Five years of war have brought a new curriculum to eastern Aleppo’s schoolchildren.
“My 8-year-old son knows all the weapons. He hears the sounds and says, ‘Dad, that was a barrel bomb. Dad, that was shelling,’” said Ali al-Halabi, a father of three.
Out in the streets, children scavenge for bomb fragments, bullet casings and tiny ball bearings, as if they were treasures. “This is their childhood now,” Halabi said. “It’s changed beyond all recognition.”
According to aid agencies, 100,000 children lived in the neighborhoods of rebel-held eastern Aleppo when the area fell under government siege in June. Now, the neighborhoods are being bombarded, and, according to doctors, these young ones are the biggest casualties. At least 300 children have been killed or injured in the past 10 days, a rate attributed to their small frames and softer skulls.
But deep underground, against the odds, one semblance of normality continues. The new semester began this week in several basement classrooms across the city and, come midafternoon, the babble of returning schoolchildren made some in east Aleppo feel that their neighborhoods were still alive.
“They were sounds I used to hate before. Now I just love it,” said Wissam Zarqa, an English teacher from east Aleppo, a city that was once home to 3 million people. “The noise children make in their break has become a sign of life.”
An estimated 97 percent of primary-age children were in school before Syria’s crisis began in 2011. In eastern Aleppo today, enrollment stands at just 6 percent, according to Save the Children.
Through displacement and poverty, many have dropped out or can attend only sporadically. Parents have also been afraid to send their children for fear that they will be targeted.
According to Save the Children, seven teachers and five students have been killed in their underground schools since June. That number is likely to rise now that Russian and Syrian forces are dropping “bunker busters,” powerful munitions that burrow 12 to 15 feet underground before exploding.
“What use is English and math if my boys are killed as they learn? We wish we could send them, but we can’t. It’s too dangerous,” said Hassan, a parent who spoke on the condition that only his first name be used, out of fear for the safety of relatives who have fled to government-held areas.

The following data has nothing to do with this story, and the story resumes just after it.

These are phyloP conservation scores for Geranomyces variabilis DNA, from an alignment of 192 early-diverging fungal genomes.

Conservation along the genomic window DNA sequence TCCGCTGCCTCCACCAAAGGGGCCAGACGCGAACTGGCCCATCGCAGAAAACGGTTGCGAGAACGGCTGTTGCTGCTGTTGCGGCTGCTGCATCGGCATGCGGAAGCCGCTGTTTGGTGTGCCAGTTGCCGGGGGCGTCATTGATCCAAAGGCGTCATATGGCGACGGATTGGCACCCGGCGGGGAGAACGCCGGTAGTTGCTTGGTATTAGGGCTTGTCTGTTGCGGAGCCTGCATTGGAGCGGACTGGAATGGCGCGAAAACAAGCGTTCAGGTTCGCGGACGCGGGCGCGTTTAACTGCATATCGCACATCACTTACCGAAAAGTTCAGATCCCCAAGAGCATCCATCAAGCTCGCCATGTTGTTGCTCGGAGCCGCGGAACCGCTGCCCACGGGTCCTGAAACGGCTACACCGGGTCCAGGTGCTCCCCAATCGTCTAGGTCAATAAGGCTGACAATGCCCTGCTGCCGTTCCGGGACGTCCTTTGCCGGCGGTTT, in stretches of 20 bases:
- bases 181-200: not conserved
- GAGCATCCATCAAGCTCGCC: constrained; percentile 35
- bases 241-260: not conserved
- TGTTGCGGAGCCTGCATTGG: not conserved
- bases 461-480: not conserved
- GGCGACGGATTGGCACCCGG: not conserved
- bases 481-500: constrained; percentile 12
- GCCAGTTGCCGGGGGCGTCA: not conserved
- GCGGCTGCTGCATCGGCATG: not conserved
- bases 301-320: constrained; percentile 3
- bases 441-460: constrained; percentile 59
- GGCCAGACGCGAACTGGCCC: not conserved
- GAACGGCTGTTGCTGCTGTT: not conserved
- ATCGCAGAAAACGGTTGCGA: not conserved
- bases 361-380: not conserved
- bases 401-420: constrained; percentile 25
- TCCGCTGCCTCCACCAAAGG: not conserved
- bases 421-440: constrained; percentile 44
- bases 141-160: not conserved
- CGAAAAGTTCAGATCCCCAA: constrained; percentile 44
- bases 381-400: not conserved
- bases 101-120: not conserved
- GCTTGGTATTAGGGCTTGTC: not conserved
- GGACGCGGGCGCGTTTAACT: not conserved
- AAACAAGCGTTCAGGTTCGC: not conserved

The underground classrooms are small and lack basic necessities, including fuel to heat or light the rooms. Some are crammed with as many desks as possible. In others, children sit on the floor to increase capacity.
Some parents still believe the classes bring benefits that outweigh the risks and limitations. “Education and knowledge is the only passport for these children’s futures, and even in these difficult circumstances, some of the students are quite brilliant,” Halabi said. “When a child is achieving, you forget the dangers outside.” But, as in many families, his decision has led to arguments with his wife, who spends hours each day just waiting for her sons’ safe return.
Aid agencies say children who are not in school are more vulnerable to child labor, early marriage or recruitment by armed groups. Underscoring that risk, a video shared online this weekend showed child soldiers tumbling around a training ground run by Jaysh al-Sunna, an Islamic militant group, apparently in northern Aleppo province.
Fear and violence condition the behavior of most children in the area. At home, they play war games and hoard piles of shrapnel. At school, teachers say, they are often withdrawn or violent.
The United Nations Committee on the Rights of the Child warned Monday that it will take decades for the area’s children to heal from the mental trauma of war. “We are probably not talking of a lost generation, but quite possibly of lost generations,” said Benyam Dawit Mezmur, the organization’s chair.
“Being a parent here is a constant struggle,” said Hassan, reflecting on his decision not to pull his son out of school. “Sometimes he is hyperactive and angry, sometimes he is quiet and hungry, small like a little bird. It breaks our heart, but what can we do? There no options left but love.”
Before the latest round of bombardment, teachers had tried to run art programs to give children an outlet for their creativity. Most of the drawings featured stick figures running or hiding from warplanes or fire. But one 10-year-old drew himself clutching a clipboard as he surveyed the flattened suburbs of east Aleppo. “This is me and I am an architect rebuilding my city,” he wrote. “All my friends will help me.”